Netflix "Watch Instantly" coming to TivoHD & Series3

Discussion in 'TiVo Series3 HDTV DVRs' started by bkdtv, Oct 30, 2008.

  1. Combat Medic

    Combat Medic No guts, no glory

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    IPv6 has nothing to do with the ISP upgrading their infrastructure like they should have. I move tens of gig per second in IPv4.
     
  2. rainwater

    rainwater Active Member

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    I think you misunderstand. Even the Roku box technically "downloads" the stream. It has a buffer that it can use to store parts of the stream. TiVo is doing the same thing with the YouTube app. Even the new XBox Netflix service is going to buffer parts of the stream to the hard drive. Streaming does not imply you can't use a buffer to store parts of the stream. That is inherently implied in any modern streaming technology. TiVo isn't using the user's space (where Now Playing List programs are stored) to save these streams. It is using a temporary buffer which is what Roku and XBox do. One would presume they will be doing the same for the Netflix app.
     
  3. TexasGrillChef

    TexasGrillChef New Member

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    It may "PLAY" the file.. but is it isn't output from the TiVo at 1080p. I have played the same files I have ripped from a Blu-ray disk. From the TiVo you can acutally hear the sound of DD-HD... but it isn't "REALLY" dd-hd your hearing. Still 5.1 not 6.1 or 7.1. Same thing I think is applying to the video. Still coming out the TiVo as 1080i. At least that is what my tv is reporting.

    TGC
     
  4. TexasGrillChef

    TexasGrillChef New Member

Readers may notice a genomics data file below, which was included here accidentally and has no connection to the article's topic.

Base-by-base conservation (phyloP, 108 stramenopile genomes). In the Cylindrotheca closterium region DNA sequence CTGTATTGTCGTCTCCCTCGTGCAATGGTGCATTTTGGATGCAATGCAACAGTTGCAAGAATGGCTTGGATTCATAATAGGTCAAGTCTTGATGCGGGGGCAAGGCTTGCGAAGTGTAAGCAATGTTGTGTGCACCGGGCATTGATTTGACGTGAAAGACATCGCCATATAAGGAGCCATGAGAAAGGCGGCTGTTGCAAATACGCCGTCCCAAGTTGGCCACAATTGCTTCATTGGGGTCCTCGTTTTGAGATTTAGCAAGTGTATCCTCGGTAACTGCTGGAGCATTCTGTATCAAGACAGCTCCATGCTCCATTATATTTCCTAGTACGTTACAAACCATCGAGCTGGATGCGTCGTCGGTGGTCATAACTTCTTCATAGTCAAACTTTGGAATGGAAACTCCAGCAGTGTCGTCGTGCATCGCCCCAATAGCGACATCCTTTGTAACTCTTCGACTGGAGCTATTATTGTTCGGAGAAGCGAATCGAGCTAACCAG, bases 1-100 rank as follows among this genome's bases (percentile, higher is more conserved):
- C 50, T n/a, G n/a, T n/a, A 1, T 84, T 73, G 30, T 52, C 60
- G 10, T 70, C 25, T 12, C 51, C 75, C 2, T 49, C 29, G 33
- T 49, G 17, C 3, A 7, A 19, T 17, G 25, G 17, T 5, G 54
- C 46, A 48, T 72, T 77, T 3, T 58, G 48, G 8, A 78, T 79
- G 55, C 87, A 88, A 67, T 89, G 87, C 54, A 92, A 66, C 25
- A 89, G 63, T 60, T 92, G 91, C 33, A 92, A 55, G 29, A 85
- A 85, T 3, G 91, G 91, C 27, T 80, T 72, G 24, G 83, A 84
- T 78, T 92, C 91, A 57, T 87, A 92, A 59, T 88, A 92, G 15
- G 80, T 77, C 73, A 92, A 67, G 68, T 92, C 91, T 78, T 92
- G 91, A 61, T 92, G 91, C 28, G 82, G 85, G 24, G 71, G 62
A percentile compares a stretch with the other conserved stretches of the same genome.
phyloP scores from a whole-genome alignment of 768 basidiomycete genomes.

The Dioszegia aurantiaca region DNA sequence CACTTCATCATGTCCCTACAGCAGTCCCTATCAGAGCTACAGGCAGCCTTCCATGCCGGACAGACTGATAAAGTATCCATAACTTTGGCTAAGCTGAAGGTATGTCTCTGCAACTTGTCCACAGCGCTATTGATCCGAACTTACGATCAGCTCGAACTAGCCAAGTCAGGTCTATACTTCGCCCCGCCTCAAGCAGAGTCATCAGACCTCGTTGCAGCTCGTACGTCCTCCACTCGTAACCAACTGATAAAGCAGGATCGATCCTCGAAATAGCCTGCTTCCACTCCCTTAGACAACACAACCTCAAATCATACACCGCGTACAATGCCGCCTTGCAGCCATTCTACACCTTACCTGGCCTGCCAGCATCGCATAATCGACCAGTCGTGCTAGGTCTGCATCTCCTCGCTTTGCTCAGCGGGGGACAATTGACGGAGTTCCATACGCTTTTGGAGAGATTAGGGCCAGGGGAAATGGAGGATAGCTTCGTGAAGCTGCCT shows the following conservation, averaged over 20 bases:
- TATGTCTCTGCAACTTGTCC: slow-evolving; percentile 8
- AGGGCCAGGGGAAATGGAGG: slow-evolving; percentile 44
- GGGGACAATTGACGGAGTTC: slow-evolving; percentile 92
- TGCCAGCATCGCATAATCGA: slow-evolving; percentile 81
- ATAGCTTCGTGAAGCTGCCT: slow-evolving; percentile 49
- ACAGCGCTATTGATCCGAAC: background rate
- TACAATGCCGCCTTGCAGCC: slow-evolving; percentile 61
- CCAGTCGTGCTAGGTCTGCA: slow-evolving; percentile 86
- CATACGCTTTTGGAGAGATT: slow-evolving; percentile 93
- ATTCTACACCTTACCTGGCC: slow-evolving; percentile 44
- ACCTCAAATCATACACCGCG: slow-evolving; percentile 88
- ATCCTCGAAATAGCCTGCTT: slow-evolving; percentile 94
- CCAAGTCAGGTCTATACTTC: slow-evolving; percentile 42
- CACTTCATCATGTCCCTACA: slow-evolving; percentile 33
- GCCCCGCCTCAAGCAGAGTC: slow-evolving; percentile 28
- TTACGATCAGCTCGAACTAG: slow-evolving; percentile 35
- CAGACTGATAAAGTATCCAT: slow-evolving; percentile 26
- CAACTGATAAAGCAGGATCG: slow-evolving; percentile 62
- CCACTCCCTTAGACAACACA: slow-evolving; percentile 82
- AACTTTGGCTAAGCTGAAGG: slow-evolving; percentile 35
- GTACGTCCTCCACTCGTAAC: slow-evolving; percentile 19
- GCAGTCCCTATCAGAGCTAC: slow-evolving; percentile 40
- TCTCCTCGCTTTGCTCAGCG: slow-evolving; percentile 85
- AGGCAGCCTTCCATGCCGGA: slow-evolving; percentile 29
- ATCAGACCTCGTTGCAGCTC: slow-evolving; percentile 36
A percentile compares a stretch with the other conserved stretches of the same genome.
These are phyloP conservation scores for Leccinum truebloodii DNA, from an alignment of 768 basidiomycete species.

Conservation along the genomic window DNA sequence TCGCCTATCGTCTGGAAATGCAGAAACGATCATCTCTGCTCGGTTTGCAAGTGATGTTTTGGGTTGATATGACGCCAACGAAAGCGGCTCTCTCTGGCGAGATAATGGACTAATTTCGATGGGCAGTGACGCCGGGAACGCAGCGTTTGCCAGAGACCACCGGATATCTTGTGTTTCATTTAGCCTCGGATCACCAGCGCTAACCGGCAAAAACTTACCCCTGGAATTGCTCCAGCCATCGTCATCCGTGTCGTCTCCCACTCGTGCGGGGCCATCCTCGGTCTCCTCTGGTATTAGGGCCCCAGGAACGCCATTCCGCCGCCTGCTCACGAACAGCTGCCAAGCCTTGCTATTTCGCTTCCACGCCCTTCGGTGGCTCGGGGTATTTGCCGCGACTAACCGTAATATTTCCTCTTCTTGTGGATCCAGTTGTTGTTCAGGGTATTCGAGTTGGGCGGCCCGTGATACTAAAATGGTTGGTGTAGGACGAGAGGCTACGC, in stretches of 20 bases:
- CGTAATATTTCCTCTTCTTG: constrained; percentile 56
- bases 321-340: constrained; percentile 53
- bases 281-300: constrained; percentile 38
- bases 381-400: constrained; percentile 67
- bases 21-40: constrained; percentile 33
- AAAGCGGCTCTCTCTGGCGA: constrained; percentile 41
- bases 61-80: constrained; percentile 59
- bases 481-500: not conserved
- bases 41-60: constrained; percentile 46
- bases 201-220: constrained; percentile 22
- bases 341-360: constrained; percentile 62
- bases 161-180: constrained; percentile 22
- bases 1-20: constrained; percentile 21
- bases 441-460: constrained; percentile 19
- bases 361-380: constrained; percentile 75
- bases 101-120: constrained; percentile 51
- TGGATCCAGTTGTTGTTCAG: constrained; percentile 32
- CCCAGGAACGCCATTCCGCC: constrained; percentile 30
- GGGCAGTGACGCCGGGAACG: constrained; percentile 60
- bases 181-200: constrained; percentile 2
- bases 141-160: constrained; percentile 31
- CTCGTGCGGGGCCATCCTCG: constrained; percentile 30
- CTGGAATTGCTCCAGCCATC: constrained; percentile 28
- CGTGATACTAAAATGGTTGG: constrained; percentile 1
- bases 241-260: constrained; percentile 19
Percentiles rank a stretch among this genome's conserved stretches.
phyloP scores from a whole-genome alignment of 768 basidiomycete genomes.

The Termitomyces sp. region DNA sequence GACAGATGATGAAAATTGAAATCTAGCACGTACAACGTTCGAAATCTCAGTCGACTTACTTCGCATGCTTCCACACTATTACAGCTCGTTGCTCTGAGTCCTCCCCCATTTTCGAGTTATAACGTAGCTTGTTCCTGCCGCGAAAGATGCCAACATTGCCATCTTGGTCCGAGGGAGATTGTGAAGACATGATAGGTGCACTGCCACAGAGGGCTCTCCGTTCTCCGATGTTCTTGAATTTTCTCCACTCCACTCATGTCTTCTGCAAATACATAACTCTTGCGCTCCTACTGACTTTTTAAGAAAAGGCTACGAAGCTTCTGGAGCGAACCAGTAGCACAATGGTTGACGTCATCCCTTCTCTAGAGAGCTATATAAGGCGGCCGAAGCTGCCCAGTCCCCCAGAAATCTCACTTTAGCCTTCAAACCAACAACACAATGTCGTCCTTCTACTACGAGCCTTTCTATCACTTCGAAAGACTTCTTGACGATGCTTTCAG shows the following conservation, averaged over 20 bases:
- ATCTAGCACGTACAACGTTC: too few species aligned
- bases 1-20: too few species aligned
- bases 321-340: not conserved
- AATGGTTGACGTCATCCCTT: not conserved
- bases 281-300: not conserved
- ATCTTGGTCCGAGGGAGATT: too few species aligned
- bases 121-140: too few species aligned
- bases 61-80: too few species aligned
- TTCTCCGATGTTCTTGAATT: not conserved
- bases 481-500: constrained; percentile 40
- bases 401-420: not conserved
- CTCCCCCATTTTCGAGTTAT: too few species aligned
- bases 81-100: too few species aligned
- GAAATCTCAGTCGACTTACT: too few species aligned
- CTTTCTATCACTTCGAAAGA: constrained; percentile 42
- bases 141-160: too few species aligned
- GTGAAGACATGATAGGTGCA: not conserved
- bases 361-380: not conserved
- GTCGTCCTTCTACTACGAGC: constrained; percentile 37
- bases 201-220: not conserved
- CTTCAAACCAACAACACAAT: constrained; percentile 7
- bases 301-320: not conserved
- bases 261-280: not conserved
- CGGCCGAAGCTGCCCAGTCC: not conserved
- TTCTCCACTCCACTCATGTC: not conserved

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    I think its all "Semantics".

    Think about it... in the Roku box... it is just downloading to it's so called "Buffer" which in turn really is just the RAM of the unit.

    On the XBox 360. It will use the RAM of the XBox to "Buffer" as well. Not actually use the hard drive of a 360 to store any info. (There will be a setting in the XBox control panel to allow you to use the Hard Drive as a buffer if you choose) Play on software uses a buffer on your computer not the Xbox or PS/3

    Netflix on a computer will either use RAM or your hard drive to buffer. Depending on how much RAM you have installed.

    How it work on the TiVo is anyones guess. One thing I would be willing to bet though. Is that the "BUFFER" on the tivo will NOT be holding the entire Netflix movie that your streaming/downloading. It will probably only hold about 15 to 30 min worth at a time. If that at all.

    Personally... I classify streaming as anything that is coming down over a network to a device and is being displayed at about the same time. With or wtihout the use of a "Buffer" and is immediately discarded & NOT saved after viewing. Doesn't matter if the "Buffer" is RAM or Hard drive.

    Downloading IMHO officially is anything that you can view at a later time.

    1. Netflix movies coming to your TiVo will NOT be viewable at a later time.

    2. The entire movie will NOT be saved on your TiVo as a complete whole movie file. Only a certain portion of the Movie will reside on your TiVo at anyone given time. Acting only as a "Buffer" to allow you to view without pauses. Probably the last 5 min of the movie & the next 15 to 30 min that you have yet to view. I have noticed that with my computer I can backup the movie about 3 to 5 min without it "pausing" to go re-grab that previous video.